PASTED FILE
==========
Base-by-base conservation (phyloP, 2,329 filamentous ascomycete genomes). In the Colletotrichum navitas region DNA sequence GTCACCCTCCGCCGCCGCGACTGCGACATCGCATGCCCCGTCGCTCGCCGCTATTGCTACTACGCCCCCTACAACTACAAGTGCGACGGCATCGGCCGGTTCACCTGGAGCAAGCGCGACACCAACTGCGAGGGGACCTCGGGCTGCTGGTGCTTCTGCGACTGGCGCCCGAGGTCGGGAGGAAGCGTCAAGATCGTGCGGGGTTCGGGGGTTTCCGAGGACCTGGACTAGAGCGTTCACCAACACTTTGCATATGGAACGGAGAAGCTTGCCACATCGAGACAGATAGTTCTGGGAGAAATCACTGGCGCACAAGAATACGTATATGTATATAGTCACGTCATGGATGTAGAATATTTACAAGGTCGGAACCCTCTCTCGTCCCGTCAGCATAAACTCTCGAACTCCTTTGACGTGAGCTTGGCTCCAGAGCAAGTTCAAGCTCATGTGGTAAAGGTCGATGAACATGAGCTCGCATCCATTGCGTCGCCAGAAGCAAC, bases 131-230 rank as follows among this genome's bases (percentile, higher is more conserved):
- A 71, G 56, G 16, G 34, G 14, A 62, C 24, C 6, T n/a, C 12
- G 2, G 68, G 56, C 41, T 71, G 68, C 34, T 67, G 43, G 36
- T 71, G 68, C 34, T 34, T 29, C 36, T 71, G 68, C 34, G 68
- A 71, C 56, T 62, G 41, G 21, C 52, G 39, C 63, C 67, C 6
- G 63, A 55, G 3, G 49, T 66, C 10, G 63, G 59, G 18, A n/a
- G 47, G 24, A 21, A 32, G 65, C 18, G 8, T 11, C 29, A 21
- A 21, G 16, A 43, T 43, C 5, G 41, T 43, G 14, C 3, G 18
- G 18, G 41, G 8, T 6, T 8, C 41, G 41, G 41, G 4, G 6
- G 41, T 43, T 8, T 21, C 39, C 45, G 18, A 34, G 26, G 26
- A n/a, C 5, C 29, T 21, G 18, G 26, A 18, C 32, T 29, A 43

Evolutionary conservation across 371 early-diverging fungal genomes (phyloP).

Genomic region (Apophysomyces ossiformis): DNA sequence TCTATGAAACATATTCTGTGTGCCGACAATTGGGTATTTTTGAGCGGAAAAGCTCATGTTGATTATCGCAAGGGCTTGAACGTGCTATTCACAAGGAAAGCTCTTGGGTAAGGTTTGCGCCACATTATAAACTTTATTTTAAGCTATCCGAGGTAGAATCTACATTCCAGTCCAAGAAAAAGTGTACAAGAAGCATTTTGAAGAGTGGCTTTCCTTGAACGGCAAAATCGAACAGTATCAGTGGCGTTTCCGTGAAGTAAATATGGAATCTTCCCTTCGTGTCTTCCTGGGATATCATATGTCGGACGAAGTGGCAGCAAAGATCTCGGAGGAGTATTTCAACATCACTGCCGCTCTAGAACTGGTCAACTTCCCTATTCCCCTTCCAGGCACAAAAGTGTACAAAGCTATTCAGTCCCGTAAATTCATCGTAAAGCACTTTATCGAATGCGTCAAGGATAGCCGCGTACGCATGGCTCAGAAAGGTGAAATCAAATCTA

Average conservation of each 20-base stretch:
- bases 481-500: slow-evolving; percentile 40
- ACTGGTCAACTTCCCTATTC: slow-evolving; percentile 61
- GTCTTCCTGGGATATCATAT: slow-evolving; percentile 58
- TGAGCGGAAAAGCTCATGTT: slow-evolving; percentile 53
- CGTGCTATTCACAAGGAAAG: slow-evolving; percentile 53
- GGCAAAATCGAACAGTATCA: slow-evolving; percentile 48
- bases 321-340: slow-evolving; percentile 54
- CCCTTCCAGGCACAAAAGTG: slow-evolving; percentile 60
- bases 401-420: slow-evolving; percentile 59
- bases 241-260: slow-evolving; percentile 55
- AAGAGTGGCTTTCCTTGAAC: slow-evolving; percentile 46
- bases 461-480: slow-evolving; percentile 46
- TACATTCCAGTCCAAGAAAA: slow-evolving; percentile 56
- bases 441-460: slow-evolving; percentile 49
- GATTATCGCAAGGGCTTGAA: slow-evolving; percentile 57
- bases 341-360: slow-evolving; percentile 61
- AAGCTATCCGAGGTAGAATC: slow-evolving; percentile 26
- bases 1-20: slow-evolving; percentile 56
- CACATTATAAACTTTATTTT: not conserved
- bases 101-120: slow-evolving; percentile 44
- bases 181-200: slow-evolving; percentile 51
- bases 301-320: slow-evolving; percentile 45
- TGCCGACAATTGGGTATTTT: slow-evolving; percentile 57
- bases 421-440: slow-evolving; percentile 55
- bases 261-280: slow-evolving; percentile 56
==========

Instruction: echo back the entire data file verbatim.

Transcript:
Base-by-base conservation (phyloP, 2,329 filamentous ascomycete genomes). In the Colletotrichum navitas region DNA sequence GTCACCCTCCGCCGCCGCGACTGCGACATCGCATGCCCCGTCGCTCGCCGCTATTGCTACTACGCCCCCTACAACTACAAGTGCGACGGCATCGGCCGGTTCACCTGGAGCAAGCGCGACACCAACTGCGAGGGGACCTCGGGCTGCTGGTGCTTCTGCGACTGGCGCCCGAGGTCGGGAGGAAGCGTCAAGATCGTGCGGGGTTCGGGGGTTTCCGAGGACCTGGACTAGAGCGTTCACCAACACTTTGCATATGGAACGGAGAAGCTTGCCACATCGAGACAGATAGTTCTGGGAGAAATCACTGGCGCACAAGAATACGTATATGTATATAGTCACGTCATGGATGTAGAATATTTACAAGGTCGGAACCCTCTCTCGTCCCGTCAGCATAAACTCTCGAACTCCTTTGACGTGAGCTTGGCTCCAGAGCAAGTTCAAGCTCATGTGGTAAAGGTCGATGAACATGAGCTCGCATCCATTGCGTCGCCAGAAGCAAC, bases 131-230 rank as follows among this genome's bases (percentile, higher is more conserved):
- A 71, G 56, G 16, G 34, G 14, A 62, C 24, C 6, T n/a, C 12
- G 2, G 68, G 56, C 41, T 71, G 68, C 34, T 67, G 43, G 36
- T 71, G 68, C 34, T 34, T 29, C 36, T 71, G 68, C 34, G 68
- A 71, C 56, T 62, G 41, G 21, C 52, G 39, C 63, C 67, C 6
- G 63, A 55, G 3, G 49, T 66, C 10, G 63, G 59, G 18, A n/a
- G 47, G 24, A 21, A 32, G 65, C 18, G 8, T 11, C 29, A 21
- A 21, G 16, A 43, T 43, C 5, G 41, T 43, G 14, C 3, G 18
- G 18, G 41, G 8, T 6, T 8, C 41, G 41, G 41, G 4, G 6
- G 41, T 43, T 8, T 21, C 39, C 45, G 18, A 34, G 26, G 26
- A n/a, C 5, C 29, T 21, G 18, G 26, A 18, C 32, T 29, A 43

Evolutionary conservation across 371 early-diverging fungal genomes (phyloP).

Genomic region (Apophysomyces ossiformis): DNA sequence TCTATGAAACATATTCTGTGTGCCGACAATTGGGTATTTTTGAGCGGAAAAGCTCATGTTGATTATCGCAAGGGCTTGAACGTGCTATTCACAAGGAAAGCTCTTGGGTAAGGTTTGCGCCACATTATAAACTTTATTTTAAGCTATCCGAGGTAGAATCTACATTCCAGTCCAAGAAAAAGTGTACAAGAAGCATTTTGAAGAGTGGCTTTCCTTGAACGGCAAAATCGAACAGTATCAGTGGCGTTTCCGTGAAGTAAATATGGAATCTTCCCTTCGTGTCTTCCTGGGATATCATATGTCGGACGAAGTGGCAGCAAAGATCTCGGAGGAGTATTTCAACATCACTGCCGCTCTAGAACTGGTCAACTTCCCTATTCCCCTTCCAGGCACAAAAGTGTACAAAGCTATTCAGTCCCGTAAATTCATCGTAAAGCACTTTATCGAATGCGTCAAGGATAGCCGCGTACGCATGGCTCAGAAAGGTGAAATCAAATCTA

Average conservation of each 20-base stretch:
- bases 481-500: slow-evolving; percentile 40
- ACTGGTCAACTTCCCTATTC: slow-evolving; percentile 61
- GTCTTCCTGGGATATCATAT: slow-evolving; percentile 58
- TGAGCGGAAAAGCTCATGTT: slow-evolving; percentile 53
- CGTGCTATTCACAAGGAAAG: slow-evolving; percentile 53
- GGCAAAATCGAACAGTATCA: slow-evolving; percentile 48
- bases 321-340: slow-evolving; percentile 54
- CCCTTCCAGGCACAAAAGTG: slow-evolving; percentile 60
- bases 401-420: slow-evolving; percentile 59
- bases 241-260: slow-evolving; percentile 55
- AAGAGTGGCTTTCCTTGAAC: slow-evolving; percentile 46
- bases 461-480: slow-evolving; percentile 46
- TACATTCCAGTCCAAGAAAA: slow-evolving; percentile 56
- bases 441-460: slow-evolving; percentile 49
- GATTATCGCAAGGGCTTGAA: slow-evolving; percentile 57
- bases 341-360: slow-evolving; percentile 61
- AAGCTATCCGAGGTAGAATC: slow-evolving; percentile 26
- bases 1-20: slow-evolving; percentile 56
- CACATTATAAACTTTATTTT: not conserved
- bases 101-120: slow-evolving; percentile 44
- bases 181-200: slow-evolving; percentile 51
- bases 301-320: slow-evolving; percentile 45
- TGCCGACAATTGGGTATTTT: slow-evolving; percentile 57
- bases 421-440: slow-evolving; percentile 55
- bases 261-280: slow-evolving; percentile 56